Twitter wants to fix its relationship with developers. Again.

Twitter is looking for yet another reset with developers.
Twitter is looking for yet another reset with developers.

Image: justin sullivan / Getty Images

Stop me if you’ve heard this one before: Twitter wants to improve its relationship with developers … yet again.

Today, the company announced that it plans to make significant changes to its API — the software developers use to create services that work with Twitter — and that it’s opening a new “Developer Labs” program for app makers to test-drive some of its new updates ahead of time. Twitter is now taking applications for the program, which will be open to any registered developer who wants to join.

The move amounts to a “major shift in strategy” for Twitter’s developer platform, according to the company’s product manager for Twitter Data, Ian Cairns. Practically, this means that yes, there will be more changes to Twitter’s developer platform. But for Twitter, which has struggled to win over developers for years, it’s also a new opportunity to show them it does actually care about what they think (even if it feels like the millionth time the company is attempting to turn over a new leaf).

“This a way before we commit to the longterm plans for the API to really test new ideas and get feedback early and often from the people who use our API the most,” said Cairns, who compares the shift to the beta version of the Twitter app the company has been testing. 

That in itself is significant when you consider the company’s past. To say Twitter has had a complicated relationship with developers is more than an understatement. The company gained the reputation early on its history, when it kneecapped developers who had gained popularity by building features not natively supported in Twitter, like photo-sharing, and for enforcing some of its policies unevenly.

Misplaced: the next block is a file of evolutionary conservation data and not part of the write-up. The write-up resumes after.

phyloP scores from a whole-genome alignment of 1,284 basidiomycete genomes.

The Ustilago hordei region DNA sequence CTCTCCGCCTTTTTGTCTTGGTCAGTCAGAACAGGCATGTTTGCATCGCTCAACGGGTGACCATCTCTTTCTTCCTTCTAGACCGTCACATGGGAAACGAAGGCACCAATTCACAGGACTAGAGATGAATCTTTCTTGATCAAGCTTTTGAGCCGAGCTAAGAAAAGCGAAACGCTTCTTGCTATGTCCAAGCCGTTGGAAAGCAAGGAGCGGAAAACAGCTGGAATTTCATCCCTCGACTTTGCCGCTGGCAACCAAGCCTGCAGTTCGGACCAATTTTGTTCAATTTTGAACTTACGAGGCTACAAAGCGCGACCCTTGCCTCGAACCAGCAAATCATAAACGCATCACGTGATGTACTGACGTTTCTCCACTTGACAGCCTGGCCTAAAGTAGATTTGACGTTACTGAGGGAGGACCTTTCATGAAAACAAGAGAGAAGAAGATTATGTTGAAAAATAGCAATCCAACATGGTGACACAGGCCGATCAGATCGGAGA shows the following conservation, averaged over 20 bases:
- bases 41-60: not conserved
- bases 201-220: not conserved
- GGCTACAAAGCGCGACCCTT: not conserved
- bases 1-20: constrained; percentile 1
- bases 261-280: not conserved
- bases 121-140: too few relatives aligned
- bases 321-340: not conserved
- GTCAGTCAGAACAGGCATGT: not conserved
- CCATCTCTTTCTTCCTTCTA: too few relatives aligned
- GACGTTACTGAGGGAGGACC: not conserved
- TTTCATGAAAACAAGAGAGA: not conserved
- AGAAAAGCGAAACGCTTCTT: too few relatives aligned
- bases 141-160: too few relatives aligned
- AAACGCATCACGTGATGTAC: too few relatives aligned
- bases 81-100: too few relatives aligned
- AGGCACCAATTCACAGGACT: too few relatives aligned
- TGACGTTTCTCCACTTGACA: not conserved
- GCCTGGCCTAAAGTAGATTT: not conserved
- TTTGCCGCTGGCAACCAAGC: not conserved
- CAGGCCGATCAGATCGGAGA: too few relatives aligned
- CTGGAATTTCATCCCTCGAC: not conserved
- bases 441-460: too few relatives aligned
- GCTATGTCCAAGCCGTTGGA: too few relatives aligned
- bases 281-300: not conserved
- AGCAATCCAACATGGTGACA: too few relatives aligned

Then, in 2015, Jack Dorsey took the stage at the company’s developer conference and promised a “reset.” He apologized for the company’s prior mistakes, and the company launched its Fabric developer platform. 

But in 2017 the company abruptly sold Fabric to Google and canceled its annual developer event. Later that year, Twitter promised another reset, which was followed by a series of incredibly unpopular changes to its developer policies in 2018 that appeared to be designed to kill third-party Twitter clients.

So it’s fair to say that Twitter’s track record here is not particularly good. The company has promised to do better several times, and yet a number of developers have ultimately been burned. The fact that the company is looking for feedback on proposed changes ahead of time in this case is, perhaps, a good sign.

When asked if anything had changed since last year’s updates, Cairns didn’t comment on the API shifts that had negatively affected Twitter clients, but again repeated that Twitter really wants to alter the perception that it doesn’t care about what developers think.

“We want to change the way that we are listening to them and their needs and considering ways to build for them in the future,” he said.

Whether or not that means anything will actually be different this time around is another matter. But the company is, at least, taking some steps to prove otherwise. Hopefully history doesn’t repeat itself yet again.

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